Bacterial morphotype grading for periodontal disease assessment
Africa, Charlene W.J.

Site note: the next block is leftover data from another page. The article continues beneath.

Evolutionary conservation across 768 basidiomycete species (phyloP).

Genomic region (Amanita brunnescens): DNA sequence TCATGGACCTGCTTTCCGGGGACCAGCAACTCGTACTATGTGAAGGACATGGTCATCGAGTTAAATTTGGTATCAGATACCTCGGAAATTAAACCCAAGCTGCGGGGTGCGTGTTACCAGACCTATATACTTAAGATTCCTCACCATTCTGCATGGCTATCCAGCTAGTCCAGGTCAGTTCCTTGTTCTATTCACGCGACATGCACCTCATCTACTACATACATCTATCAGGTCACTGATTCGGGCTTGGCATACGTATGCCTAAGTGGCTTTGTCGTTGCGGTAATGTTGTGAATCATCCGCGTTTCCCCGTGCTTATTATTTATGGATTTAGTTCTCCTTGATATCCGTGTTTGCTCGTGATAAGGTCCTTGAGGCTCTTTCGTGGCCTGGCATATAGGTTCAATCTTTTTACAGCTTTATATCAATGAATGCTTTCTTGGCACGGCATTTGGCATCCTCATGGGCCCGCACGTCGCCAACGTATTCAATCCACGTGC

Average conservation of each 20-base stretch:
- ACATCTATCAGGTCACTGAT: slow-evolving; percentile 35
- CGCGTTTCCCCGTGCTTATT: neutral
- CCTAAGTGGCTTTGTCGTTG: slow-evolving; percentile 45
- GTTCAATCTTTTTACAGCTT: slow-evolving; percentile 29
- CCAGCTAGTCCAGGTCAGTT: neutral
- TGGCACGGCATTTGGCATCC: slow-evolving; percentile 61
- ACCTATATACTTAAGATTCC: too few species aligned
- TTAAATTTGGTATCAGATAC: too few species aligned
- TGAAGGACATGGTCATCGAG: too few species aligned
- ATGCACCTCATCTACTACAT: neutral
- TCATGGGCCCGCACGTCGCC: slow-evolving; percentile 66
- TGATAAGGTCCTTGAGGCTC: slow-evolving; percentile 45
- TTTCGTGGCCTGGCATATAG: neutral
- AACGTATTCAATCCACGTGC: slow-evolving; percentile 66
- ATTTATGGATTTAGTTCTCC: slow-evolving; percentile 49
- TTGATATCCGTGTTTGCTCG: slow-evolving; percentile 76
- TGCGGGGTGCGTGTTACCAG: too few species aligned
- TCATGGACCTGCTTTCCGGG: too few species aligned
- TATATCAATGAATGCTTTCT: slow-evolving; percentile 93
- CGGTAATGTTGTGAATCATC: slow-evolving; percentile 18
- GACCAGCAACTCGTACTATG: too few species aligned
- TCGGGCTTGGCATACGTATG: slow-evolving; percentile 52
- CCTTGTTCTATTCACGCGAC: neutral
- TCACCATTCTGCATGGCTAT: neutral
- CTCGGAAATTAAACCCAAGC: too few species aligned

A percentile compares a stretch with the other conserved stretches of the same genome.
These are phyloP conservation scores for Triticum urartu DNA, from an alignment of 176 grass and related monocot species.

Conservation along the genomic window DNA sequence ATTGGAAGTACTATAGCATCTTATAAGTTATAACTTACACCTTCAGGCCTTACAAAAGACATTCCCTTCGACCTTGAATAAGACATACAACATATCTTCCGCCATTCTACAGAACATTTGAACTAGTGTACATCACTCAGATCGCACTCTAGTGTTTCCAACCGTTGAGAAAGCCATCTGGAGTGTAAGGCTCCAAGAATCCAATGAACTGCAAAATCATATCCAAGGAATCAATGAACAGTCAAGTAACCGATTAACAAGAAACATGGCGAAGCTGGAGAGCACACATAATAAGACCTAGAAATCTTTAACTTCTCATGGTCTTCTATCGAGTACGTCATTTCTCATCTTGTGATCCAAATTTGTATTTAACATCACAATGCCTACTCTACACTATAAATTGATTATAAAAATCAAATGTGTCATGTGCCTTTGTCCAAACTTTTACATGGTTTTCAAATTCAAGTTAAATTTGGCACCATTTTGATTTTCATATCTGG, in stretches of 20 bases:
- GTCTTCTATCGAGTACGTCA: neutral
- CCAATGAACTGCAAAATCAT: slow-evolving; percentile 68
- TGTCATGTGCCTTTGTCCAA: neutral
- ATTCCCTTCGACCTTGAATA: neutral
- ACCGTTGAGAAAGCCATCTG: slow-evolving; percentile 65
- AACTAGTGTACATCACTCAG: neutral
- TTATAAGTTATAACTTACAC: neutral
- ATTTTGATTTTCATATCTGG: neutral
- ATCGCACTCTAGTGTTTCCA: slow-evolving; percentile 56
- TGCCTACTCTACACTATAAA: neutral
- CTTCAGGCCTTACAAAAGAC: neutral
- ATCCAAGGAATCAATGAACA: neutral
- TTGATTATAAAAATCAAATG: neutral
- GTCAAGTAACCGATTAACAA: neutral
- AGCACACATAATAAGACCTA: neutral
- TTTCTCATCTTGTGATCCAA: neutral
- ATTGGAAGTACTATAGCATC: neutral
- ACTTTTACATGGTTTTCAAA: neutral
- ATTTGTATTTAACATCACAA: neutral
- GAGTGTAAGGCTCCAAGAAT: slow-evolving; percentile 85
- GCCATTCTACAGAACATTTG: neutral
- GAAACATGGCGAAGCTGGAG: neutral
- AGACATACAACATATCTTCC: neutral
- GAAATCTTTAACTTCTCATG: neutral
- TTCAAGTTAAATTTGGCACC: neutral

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BACKGROUND: Listgarten and Hellden (1978) used darkfield microscopy of wet mounts to differentiate between healthy and periodontally diseased sites in the mouth by expressing the different bacterial morphotypes observed as a percentage of the total number of bacteria counted. This method of periodontal disease assessment gained favour as a diagnostic tool but presented with the limitation of immediate examination to determine the number of motile rods present and an inability to distinguish between gingivitis and periodontitis. Grading of bacterial morphotypes into several distinct categories of health or disease (Ison and Hay, 2002), simplified the scoring system of Gram-stained smears for the diagnosis of bacterial vaginosis (Nugent et al. 1991). The application of a similar grading system using stained smears rather than wet mounts could be advantageous to the diagnosis of periodontal disease. OBJECTIVES/AIMS: This study tested the hypothesis that stained smears of dental plaque collected from the gingival crevice of individuals with varying probing pocket depths (PD) may provide a grading system for periodontal disease assessment. MATERIALS AND METHODS: Subgingival plaque samples were collected from 49 patients, stained with a silver stain and the proportions of each bacterial morphotype graded relative to their respective PD measurements. RESULTS: This technique allowed for a grading system of I–IV, with grade I indicating health and grade IV indicating severe periodontal disease. DISCUSSION: Stained smear examination eliminates the time restriction for motile rod enumeration and allows for storage of smears for future reference. CONCLUSION: Standardization of the microscopic areas to be evaluated or examined will facilitate the agreement of cut-off values for the diagnosis of periodontal disease.